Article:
The Lion, the Mouse and the Dawn Treader

The Lion, the Mouse and the Dawn Treader

Carl McColman, Paraclete Press

If you have seen or plan to see the movie made from the C. S. Lewis book The Voyage of the Dawn Treader, this book is the perfect complement.

Even though the movie has slightly altered what happens in the book for dramatic purposes, they have kept the many spiritual lessons that have made the book a favourite among Christians.

McColman’s handy concordance goes through the The Voyage of the Dawn Treader chapter by chapter to explain how closely Lewis’ book mirrors the “journey” or voyage to Christian maturity to which it alludes.

In the introduction, the book explains the spiritual or mystical themes of all seven books: The Magician’s Nephew explores the themes of creation and the origin of evil; The Lion, The Witch and The Wardrobe offers insight into the Gospel story of the passion, death and resurrection of Jesus (through the Christ-like figure of Aslan, the noble Lion); Prince Caspian examines the need to be faithful, even when it is not popular to do so; The Silver Chair considers the importance of perseverance and mindfulness; The Horse and His Boy explores the psychology of conversion — of longing for God; The Voyage of the Dawn Treader, instead of instructing in biblical truth, navigates the stormy seas and calm waters of the spiritual journey of faith; and, finally, The Last Battle looks toward the end of time and the hope of eternal life.

The book then goes on to focus on The Voyage of the Dawn Treader. McColman reads Lewis’ prose as an allegory of the Christian life in general and of the mystical life in particular.

The focus of the book is that of a journey of discovery, as McColman explains: “VDT directly maps out the contours of the Christian spiritual life,” symbolising the maturity from resistance to grace and acceptance.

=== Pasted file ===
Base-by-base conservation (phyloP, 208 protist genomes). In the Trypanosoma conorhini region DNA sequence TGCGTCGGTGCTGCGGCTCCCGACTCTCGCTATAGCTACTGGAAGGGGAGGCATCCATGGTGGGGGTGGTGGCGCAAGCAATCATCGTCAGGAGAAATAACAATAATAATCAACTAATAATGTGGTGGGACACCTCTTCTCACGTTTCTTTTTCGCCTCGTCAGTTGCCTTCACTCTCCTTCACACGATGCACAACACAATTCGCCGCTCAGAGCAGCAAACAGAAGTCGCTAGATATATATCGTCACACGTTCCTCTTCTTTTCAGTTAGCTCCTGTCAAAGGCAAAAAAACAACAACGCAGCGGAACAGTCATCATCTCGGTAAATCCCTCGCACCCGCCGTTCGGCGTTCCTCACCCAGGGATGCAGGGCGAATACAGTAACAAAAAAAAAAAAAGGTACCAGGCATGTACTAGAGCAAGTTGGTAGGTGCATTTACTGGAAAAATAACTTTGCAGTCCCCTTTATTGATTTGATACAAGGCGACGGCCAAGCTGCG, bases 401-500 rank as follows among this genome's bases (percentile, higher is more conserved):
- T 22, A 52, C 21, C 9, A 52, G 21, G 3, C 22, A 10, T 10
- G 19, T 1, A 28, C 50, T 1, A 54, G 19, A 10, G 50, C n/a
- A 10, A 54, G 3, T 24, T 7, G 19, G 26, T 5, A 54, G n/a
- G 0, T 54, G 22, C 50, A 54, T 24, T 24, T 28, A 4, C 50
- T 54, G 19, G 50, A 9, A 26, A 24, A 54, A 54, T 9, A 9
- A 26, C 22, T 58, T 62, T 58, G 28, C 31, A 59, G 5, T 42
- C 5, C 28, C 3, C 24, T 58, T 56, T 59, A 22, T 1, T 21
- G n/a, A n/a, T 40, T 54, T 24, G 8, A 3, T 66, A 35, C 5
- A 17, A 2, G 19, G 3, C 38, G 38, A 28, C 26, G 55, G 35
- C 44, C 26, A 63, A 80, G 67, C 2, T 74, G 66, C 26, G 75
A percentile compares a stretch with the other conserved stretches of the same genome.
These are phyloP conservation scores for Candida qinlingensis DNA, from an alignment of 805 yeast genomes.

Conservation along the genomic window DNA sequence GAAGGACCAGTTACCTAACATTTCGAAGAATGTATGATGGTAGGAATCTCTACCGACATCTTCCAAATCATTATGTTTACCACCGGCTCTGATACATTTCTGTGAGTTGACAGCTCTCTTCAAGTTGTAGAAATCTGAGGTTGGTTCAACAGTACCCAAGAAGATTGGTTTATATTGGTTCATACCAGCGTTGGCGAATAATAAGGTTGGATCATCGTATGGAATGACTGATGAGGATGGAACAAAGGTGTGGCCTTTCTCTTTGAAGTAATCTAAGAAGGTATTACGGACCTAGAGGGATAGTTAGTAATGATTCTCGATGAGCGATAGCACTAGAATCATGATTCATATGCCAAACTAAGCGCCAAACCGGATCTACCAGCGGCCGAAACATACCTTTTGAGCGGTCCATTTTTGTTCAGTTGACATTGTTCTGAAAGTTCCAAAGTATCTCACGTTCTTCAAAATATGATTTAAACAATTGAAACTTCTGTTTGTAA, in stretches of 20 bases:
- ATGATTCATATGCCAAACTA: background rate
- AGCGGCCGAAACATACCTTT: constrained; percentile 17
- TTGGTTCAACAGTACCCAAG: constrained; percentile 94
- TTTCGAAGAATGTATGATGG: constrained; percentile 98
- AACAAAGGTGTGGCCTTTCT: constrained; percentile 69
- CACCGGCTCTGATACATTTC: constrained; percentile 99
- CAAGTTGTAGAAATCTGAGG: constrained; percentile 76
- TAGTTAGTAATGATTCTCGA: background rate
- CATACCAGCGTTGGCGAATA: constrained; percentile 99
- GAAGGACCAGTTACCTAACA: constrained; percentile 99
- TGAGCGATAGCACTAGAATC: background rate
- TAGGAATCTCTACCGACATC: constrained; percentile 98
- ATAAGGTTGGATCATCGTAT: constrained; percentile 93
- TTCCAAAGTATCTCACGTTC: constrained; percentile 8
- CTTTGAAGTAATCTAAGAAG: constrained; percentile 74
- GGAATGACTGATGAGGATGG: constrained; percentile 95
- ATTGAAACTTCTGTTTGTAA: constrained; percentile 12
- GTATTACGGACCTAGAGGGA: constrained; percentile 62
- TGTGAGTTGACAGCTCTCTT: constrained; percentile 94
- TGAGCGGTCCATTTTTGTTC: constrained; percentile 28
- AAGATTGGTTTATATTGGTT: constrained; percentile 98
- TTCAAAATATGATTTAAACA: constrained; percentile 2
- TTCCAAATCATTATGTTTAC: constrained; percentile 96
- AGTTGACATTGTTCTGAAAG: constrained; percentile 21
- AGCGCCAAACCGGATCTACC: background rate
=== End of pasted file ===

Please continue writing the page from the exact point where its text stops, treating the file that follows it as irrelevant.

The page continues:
He also shows how the story can be understood as symbolic of the three stages of the mystical life: purgation, illumination and union.

The major theological lesson that the book looks at is how sin, both corporate and personal, manifests itself in the story. Three dramatic metaphors for sin are available to the reader: being sold into slavery, being turned into a dragon, and using magic to gain power over others.

Personal journeys to maturity in Christ are also evident. Eustace’s dragon skin being removed by Aslan is a clear indication that Christians cannot shed there sin without the help of Christ. And both Lucy and Edmund’s temptation to prideful behaviour is yet another clear lesson for Christians.

The book is balanced and offers mature Christian reflection on the many themes in the book. McColman’s focus on the symbolism and significance of the book made me want to revisit the series again.

What is intriguing is that McColman often refers (particularly in the introduction) to the fact that C. S. Lewis never intended the books to be read as Christian allegory and that the books come from the rich tradition of Celtic fantasy and mysticism.

As a Christian reading these books, the allegory seems very clear, but perhaps this is the beauty of Lewis’ prose: it fits into a rich tradition of classic works like J. R. R. Tolkien that both stand on their own and are relevant in any mystical tradition.

The book is easy to read (I read it in four sittings) and probably will not contain many revelations for those who have studied the books through a Christian lens, but this is an excellent companion to both the books and the films.

Adrian Drayton



Share on facebook
Share on twitter
Share on linkedin

Leave a Comment

Your email address will not be published. Required fields are marked *



Are you hosting an event in the Synod that will be of interest to Insights’ readers?

To add an event listing email us your event details. A full list of events can be found on our Events page.

Scroll to Top